In a panel discussion on the protection of critical infrastructures, speakers from different sectors provided their perspectives. Gundbert Scherf, the Commissioner for Strategic Management of Armament Activities in the German Ministry of Defense, stressed that cyber was becoming ever more important for the German armed forces and argued that different ministries and sectors had to work together: "Governmental silos won't work when battling cyber vulnerabilities." In his remarks, Deutsche Telekom’s Thomas Kremer had also emphasized that "our chances to fight cyber crime are far greater when we collaborate" and argued that our "responses to cyber threats have to become smarter." For instance, Kremer pointed to self-healing systems that would automatically try to detect weak spots in the respective system and develop patches. Elisabeth Paté-Cornell, Professor of Engineering at Stanford University and an expert in risk analysis, argued that while organizations were indeed becoming better prepared to fight crimes, adversaries were also becoming stronger and developing increasingly sophisticated tools. Given limited budgets, risk management was crucial. 

The participants also agreed that education was crucial. Several speakers pointed out that there was a huge demand for well-educated cyber security experts but still a dearth of university programs trying to fill this gap. The importance of knowledge for cyber security was also stressed in the Night Cap session under Chatham House Rule, which asked whether the soldiers of the future would come from West Point or rather from the West Coast. The panelists noted that technological change would lead to continuous adaption of the military, which also had to open up itself to other sectors and careers in order to become and remain attractive to the people they needed.

The quest for international cyberspace norms
Day two of the Cyber Security Summit featured debates on the quest for international cyberspace norms as well as on terrorist and criminal uses of the internet.

The panelists of the first discussion session unanimously agreed that there had been remarkable progress in developing norms for cyberspace within a very short time. Yet, they also noted that the world was still far from having a comprehensive and binding framework for accepted behavior in cyberspace. According to Latha Reddy, a member of the Global Commission on Internet Governance and former Deputy National Security Advisor of India, governments could provide leadership in the development of norms and rules, but in the end, a multi-stakeholder approach would be crucial. According to Microsoft’s Scott Charney, industry representatives, in particular, needed a seat at the table when discussing new norms. Referring to a recent debate at the Munich Security Conference, however, Chris Painter, Cyber Security Coordinator at the US State Department, noted that different companies often had very different views on necessary norms. Elaine Korzak, Cybersecurity Fellow at Monterey’s Middlebury Institute of International Studies, stressed the need to move beyond the creation of norms towards their implementation.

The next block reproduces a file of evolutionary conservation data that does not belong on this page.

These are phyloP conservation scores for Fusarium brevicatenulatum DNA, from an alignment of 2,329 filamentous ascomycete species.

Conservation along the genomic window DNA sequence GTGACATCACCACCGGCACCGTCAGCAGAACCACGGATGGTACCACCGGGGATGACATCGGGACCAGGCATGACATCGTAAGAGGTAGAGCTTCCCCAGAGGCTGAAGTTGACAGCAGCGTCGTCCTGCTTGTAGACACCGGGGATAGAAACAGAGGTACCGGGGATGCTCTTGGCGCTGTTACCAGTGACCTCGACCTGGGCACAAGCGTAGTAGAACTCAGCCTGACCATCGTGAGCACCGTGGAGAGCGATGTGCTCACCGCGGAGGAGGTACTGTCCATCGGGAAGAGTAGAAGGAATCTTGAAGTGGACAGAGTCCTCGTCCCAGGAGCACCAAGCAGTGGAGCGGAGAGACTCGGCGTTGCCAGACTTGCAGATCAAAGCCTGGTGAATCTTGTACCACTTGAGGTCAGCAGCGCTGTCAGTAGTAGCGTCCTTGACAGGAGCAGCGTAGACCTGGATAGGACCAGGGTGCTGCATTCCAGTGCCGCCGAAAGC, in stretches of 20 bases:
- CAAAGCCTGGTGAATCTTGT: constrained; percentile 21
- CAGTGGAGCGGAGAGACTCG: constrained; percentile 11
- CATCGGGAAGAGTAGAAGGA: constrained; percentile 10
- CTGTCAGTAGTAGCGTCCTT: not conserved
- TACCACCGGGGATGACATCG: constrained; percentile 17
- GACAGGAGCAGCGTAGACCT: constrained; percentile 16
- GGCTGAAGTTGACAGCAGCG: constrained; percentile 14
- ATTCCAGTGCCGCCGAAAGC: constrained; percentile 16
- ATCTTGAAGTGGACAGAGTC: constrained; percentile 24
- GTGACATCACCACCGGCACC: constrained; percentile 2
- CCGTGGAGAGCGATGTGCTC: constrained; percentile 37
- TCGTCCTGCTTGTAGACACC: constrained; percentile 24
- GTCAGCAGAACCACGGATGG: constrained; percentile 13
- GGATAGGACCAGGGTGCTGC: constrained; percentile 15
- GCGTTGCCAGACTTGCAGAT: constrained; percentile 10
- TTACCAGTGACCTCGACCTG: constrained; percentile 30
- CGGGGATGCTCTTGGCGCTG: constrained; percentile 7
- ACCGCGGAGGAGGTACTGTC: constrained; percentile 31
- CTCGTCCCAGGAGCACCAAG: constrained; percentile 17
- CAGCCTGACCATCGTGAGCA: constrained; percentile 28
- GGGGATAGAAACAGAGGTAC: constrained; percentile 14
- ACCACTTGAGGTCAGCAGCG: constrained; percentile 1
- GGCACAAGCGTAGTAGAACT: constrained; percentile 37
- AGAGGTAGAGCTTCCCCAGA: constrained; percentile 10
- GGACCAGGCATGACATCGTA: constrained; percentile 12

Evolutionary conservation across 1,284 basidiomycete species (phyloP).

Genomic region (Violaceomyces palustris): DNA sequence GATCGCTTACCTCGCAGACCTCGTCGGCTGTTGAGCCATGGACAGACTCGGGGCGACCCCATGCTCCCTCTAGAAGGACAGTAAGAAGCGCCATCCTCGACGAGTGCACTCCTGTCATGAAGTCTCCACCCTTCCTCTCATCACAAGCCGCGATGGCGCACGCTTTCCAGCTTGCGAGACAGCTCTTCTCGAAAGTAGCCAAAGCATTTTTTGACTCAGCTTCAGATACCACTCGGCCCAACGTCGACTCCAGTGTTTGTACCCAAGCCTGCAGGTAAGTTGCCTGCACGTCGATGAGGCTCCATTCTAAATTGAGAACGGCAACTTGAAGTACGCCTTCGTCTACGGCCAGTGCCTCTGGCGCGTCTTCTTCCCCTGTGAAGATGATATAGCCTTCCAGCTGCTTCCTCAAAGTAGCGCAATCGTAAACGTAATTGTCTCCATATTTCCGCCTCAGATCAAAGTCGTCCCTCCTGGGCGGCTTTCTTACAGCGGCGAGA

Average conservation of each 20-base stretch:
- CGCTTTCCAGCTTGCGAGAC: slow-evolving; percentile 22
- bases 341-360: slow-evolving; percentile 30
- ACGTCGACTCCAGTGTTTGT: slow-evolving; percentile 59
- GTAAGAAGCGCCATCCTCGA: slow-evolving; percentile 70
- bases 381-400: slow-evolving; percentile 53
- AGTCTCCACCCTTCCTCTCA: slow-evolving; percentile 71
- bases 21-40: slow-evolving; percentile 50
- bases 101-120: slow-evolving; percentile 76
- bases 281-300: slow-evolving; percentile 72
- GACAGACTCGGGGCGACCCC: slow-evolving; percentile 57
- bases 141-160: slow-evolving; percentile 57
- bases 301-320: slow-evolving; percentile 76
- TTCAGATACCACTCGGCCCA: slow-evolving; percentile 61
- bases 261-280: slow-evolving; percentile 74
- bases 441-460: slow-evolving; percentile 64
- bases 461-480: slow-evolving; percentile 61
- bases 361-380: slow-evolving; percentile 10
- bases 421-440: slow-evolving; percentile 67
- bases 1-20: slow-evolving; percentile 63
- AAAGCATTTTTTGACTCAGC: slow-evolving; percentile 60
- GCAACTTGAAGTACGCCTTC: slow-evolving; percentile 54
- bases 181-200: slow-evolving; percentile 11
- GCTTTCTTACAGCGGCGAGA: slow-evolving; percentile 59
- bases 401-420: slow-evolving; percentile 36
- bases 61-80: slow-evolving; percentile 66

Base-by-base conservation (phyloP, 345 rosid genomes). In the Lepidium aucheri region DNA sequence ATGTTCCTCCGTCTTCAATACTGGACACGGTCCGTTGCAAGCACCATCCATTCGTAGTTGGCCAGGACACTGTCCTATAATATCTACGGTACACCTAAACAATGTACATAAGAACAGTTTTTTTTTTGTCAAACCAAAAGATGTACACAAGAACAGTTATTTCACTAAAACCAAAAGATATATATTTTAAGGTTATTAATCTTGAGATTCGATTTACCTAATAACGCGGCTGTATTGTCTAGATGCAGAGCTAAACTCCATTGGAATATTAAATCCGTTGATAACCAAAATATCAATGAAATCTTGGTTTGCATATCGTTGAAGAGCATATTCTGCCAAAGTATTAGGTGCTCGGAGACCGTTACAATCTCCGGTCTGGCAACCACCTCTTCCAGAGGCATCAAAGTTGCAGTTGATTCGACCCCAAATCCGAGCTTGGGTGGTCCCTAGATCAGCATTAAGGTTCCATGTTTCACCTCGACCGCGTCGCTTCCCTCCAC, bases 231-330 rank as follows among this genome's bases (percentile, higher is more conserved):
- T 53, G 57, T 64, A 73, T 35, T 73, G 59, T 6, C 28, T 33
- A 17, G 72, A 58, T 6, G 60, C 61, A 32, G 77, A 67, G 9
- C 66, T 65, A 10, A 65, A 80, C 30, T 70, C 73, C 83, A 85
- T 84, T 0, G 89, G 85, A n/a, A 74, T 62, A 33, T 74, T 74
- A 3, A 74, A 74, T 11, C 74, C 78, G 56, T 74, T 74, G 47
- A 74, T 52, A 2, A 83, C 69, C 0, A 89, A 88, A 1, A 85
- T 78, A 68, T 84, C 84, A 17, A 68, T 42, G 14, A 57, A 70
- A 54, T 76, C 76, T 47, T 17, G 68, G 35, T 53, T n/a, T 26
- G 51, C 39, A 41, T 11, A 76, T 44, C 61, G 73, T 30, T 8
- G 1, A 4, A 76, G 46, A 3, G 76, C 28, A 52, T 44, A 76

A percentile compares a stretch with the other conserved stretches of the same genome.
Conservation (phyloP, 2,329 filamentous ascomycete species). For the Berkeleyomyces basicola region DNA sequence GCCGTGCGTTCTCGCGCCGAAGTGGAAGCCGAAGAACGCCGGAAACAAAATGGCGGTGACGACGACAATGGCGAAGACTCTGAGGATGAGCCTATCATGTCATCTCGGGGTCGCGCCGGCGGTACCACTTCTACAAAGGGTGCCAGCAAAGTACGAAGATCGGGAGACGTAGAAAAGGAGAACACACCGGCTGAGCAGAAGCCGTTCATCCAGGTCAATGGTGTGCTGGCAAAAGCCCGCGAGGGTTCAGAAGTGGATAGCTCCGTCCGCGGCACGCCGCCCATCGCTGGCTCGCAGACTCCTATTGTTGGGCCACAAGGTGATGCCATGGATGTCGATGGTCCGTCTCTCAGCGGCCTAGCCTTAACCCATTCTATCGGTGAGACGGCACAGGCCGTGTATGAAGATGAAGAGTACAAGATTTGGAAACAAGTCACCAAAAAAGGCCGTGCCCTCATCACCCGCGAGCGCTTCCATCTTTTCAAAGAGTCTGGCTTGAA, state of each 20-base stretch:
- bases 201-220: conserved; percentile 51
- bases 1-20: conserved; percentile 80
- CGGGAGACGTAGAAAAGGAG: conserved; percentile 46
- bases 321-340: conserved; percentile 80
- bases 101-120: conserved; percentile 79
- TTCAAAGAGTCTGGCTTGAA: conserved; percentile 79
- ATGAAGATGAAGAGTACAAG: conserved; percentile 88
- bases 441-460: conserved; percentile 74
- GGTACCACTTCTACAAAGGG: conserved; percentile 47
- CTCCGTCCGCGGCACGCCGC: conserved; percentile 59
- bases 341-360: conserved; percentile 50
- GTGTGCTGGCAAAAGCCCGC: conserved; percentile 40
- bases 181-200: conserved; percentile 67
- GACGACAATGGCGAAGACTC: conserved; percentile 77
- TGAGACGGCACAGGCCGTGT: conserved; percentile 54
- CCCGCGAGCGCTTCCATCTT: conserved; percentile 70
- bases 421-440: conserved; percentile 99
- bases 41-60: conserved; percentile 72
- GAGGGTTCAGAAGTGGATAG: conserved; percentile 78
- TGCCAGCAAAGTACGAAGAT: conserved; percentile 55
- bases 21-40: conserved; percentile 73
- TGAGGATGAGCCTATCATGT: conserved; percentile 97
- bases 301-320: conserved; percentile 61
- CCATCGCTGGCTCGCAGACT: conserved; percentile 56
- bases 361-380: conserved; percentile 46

Balancing security and civil liberties: the encryption debate 

The final conference discussed the fight against terrorism, online and offline. According to Peter Neumann, Professor at King’s College London, galvanizing the bottom-up power of the Internet would be crucial in order to effectively fight groups such as ISIS: "The US can set up a few Twitter accounts, but it’s a drop in the ocean compared to what ISIS collectively can mobilize." Neumann cautioned against hopes that a defeat of ISIS in Iraq and Syria would mean the end of the terrorist threat.

This discussion also focused on the tensions between civil liberties and the demands of law enforcement. FBI Deputy General Counsel Gregory Brower argued that encryption was a good thing, but that it also came with certain costs. It would be up to the people to decide about the best possible balance between liberty and security. The answer would only come after an intensive debate. Martin Hellman, Professor Emeritus at Stanford University and one of the founding fathers of public key cryptography, quoted former NSA directors – who had argued themselves that end-to-end encryption would be a good thing for America. Hellman said that, instead of a debate, a conversation was needed, because both sides had to overcome their misperceptions of the other. "You have to be curious, not furious!" Only then would a good balance between security and liberty become possible.

The 24 hours of discussion at the MSC Cyber Security Summit in Stanford certainly featured both: debates, but in particular intense conversations on current and future cyber security challenges.

The Munich Security Conference Cyber Security Series continues with a roundtable at our flagship conference in Munich (17 to 19 February 2017).

20 September 2016, by MSC